Mullen Automotive Slashes Debt After Purchase Of Bollinger Motors


Mullen Automotive is working hard to slash its debt and has just revealed that it has eliminated $13 million in debt while reducing its current indebtedness from more than $30 million to a current estimate of less than $10 million.

Part of the company’s debt was associated with a debt obligation to Esousa Holdings and the automaker says that this debt conversion will save it more than $3.5 million in interest expenses.

“It’s been a great year for Mullen Automotive; we’ve made tremendous strides on all fronts, including significantly improving our financial health,” Mullen Automotive chief executive and chairman David Michery said in a statement. “Continuing our goal of being debt-free is a main focus and provides us with a strong path forward for our EV innovation and programs, securing investor confidence and overall company health.”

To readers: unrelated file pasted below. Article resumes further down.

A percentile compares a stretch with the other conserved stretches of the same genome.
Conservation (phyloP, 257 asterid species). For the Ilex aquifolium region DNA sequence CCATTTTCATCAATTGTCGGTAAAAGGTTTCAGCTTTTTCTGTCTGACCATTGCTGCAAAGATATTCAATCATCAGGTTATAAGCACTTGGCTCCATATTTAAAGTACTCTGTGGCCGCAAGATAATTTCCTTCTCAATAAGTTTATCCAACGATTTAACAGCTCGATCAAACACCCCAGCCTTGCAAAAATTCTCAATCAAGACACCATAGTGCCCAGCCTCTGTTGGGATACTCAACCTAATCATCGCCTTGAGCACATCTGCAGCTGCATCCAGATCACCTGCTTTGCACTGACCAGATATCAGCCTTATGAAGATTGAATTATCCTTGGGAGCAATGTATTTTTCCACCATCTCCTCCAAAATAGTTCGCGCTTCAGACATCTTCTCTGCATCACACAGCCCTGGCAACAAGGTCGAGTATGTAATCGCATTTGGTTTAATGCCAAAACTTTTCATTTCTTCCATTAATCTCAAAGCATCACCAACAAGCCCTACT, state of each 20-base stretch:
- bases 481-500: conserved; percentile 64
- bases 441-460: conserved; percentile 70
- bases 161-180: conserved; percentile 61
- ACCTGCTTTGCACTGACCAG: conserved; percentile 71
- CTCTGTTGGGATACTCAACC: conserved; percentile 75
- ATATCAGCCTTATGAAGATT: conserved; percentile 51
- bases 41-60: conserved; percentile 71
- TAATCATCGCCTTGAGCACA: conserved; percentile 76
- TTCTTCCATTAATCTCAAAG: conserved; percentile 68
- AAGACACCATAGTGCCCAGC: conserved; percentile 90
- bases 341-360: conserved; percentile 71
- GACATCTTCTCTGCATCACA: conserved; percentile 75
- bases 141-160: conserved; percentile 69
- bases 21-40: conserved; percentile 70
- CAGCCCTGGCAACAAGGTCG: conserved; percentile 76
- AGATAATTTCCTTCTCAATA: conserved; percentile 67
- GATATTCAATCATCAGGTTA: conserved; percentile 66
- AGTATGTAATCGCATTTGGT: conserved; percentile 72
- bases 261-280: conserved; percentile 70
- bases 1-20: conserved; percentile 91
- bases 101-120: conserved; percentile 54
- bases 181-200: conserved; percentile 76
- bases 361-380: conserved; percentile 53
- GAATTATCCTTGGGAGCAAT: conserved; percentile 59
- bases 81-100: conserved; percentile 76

News of Mullen Automotive improving its finances comes less than two months after the company announced it had acquired a controlling interest in Bollinger Motors. Mullen acquired a 60 per cent stake in Bollinger for $148.2 million in cash and stock.

Read: Mullen Acquires Controlling Stake In Bollinger, Set To Revive B1 And B2

Mullen believes the acquisition of Bollinger and combining vehicles from the two brands will allow it “to dominate the entire class 1-6 commercial light and medium duty truck segments.”

The purchase will also see Mullen revive the Bollinger B1 and B2, two vehicles that were postponed indefinitely to allow the car manufacturer to focus on commercial vehicles.

For what it’s worth, Mullen has yet to begin production of any production vehicle and doesn’t expect to do so until 2024 with the launch of the Five, an electric crossover that will be offered in a flagship variant delivering in excess of 1,000 hp, hitting 60 mph (96 km/h) in 1.9 seconds, and continuing through to a top speed of at least 200 mph (322 km/h).


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